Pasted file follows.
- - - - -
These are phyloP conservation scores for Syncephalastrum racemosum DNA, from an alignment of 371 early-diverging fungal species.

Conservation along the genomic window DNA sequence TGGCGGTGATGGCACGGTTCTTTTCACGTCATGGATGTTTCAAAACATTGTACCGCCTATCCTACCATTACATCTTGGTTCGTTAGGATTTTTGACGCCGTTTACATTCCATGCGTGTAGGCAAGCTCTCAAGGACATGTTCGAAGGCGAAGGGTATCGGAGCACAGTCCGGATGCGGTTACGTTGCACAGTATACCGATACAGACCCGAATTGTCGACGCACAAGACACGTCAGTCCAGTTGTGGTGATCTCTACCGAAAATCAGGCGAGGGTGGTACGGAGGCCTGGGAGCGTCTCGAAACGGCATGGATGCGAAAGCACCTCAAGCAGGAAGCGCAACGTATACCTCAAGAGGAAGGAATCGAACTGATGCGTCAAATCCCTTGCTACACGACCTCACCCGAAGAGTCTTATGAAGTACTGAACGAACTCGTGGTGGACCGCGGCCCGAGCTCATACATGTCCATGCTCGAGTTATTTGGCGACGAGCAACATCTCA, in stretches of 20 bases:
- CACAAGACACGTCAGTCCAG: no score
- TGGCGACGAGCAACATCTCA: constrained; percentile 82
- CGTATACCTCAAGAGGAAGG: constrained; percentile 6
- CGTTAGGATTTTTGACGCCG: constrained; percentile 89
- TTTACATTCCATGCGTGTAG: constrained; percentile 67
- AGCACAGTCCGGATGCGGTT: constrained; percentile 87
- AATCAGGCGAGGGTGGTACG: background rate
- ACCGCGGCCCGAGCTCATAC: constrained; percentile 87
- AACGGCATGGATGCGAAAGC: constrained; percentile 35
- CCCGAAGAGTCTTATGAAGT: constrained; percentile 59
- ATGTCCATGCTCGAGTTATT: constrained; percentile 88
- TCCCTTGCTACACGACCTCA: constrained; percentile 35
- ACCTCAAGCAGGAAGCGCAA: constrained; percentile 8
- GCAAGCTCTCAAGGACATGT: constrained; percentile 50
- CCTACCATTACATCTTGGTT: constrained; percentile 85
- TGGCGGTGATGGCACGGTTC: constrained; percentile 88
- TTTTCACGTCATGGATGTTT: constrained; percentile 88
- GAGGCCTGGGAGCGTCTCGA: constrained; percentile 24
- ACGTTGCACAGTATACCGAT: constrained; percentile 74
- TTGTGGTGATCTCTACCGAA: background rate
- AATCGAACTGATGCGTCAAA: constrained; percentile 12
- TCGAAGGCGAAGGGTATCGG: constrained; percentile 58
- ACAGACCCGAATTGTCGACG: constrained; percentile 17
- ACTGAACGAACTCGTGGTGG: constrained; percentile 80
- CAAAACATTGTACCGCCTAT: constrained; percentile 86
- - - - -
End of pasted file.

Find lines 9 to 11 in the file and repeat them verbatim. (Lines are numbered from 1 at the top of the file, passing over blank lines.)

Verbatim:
- AATCAGGCGAGGGTGGTACG: background rate
- ACCGCGGCCCGAGCTCATAC: constrained; percentile 87
- AACGGCATGGATGCGAAAGC: constrained; percentile 35